iSpeak Blog

Q&A with Gary Zoccolante: Pharmaceutical Water

Gary V. Zoccolante, BSME
Pharmaceutical Water

Why is water so crucial to the pharmaceutical industry?

Water is required for production of all pharmaceutical products and can be the most expensive ingredient in some applications due to the large volumes required for production and cleaning. Water systems must be properly designed, implemented, and maintained to assure proper availability and water quality compliance.

What are some common issues when maintaining readiness for a cGMP inspection?

The required GMP data for the water system must be available, accurate, and properly compiled for ease of review and understanding. Appropriate alert and action levels must be established with proper response to any excursions. Drawings and other qualification documents must be accurate and up to date.

Are there any challenges with facilities complying with global cGMP regulations

New pharmacopoeia groups emerge with regularity and must be complied with if products are manufactured or shipped to the destination. The proper water quality must be used for manufacturing, cleaning and active ingredient manufacturing to comply with all pharmacopoeia groups involved with manufacturing or destinations.

What are the most common challenges with water in the pharmaceutical industry?

The greatest challenge in water system design and implementation is compliance with multiple regulations that are often broad and open to interpretation. Water systems have to be reliable and available while meeting capital/operating cost constraints, space/access availability and utility limitations.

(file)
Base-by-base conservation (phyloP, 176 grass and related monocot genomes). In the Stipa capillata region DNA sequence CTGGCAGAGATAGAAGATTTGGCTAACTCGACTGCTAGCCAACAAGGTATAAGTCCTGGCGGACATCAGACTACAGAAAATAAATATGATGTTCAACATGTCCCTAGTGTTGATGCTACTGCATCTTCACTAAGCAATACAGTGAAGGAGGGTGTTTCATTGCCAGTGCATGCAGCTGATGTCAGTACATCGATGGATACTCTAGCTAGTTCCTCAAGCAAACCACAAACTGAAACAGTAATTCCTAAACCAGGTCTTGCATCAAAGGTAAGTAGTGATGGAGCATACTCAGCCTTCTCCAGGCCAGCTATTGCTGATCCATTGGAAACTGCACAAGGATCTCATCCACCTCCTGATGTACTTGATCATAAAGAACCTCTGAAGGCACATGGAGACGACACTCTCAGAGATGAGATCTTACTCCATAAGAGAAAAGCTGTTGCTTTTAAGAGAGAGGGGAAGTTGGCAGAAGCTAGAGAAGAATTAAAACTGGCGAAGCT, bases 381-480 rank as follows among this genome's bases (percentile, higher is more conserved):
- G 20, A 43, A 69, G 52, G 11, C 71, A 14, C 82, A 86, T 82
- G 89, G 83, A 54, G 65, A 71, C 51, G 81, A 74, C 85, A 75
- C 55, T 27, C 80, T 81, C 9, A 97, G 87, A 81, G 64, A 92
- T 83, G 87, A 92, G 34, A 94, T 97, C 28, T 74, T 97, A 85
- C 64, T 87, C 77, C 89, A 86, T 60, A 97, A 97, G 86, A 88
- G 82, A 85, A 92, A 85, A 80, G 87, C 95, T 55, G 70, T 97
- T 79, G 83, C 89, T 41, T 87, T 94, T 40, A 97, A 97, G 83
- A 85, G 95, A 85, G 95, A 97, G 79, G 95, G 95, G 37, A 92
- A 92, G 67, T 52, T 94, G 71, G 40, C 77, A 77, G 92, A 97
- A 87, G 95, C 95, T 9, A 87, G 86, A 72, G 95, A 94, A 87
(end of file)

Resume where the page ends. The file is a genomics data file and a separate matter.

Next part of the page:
As an instructor of the ISPE Pharmaceutical Water Generation and Storage Delivery and Qualification of Pharmaceutical Waters trainings, what do you believe are the key course takeaways?

The Water Generation training course will instill your knowledge of the fundamentals of basic water chemistry and provide a better understanding of water quality requirements, and the difference between compendial, non-compendial, and laboratory water systems. All generation and sanitization unit processes are discussed in depth with regard to theory of operation and design. Regulatory requirements are covered to show true requirements versus myth and the sources of the regulations.
The Storage Delivery and Qualification of Pharmaceutical Waters training course provides you with detailed approaches to system design, maintenance and qualification to help in compliance and optimized operation. Various sanitization options are compared for efficacy, utility requirements and advantages/disadvantages. Risk based commissioning and qualification approaches are described with comparison to conventional methods.

To learn first-hand from Gary Zoccolante, register for the consecutive ISPE pharmaceutical water training courses in Boston in October:

  • Water Generation | 23–24 October 2017
  • Water Storage, Delivery, and Qualification | 25–26 October 2017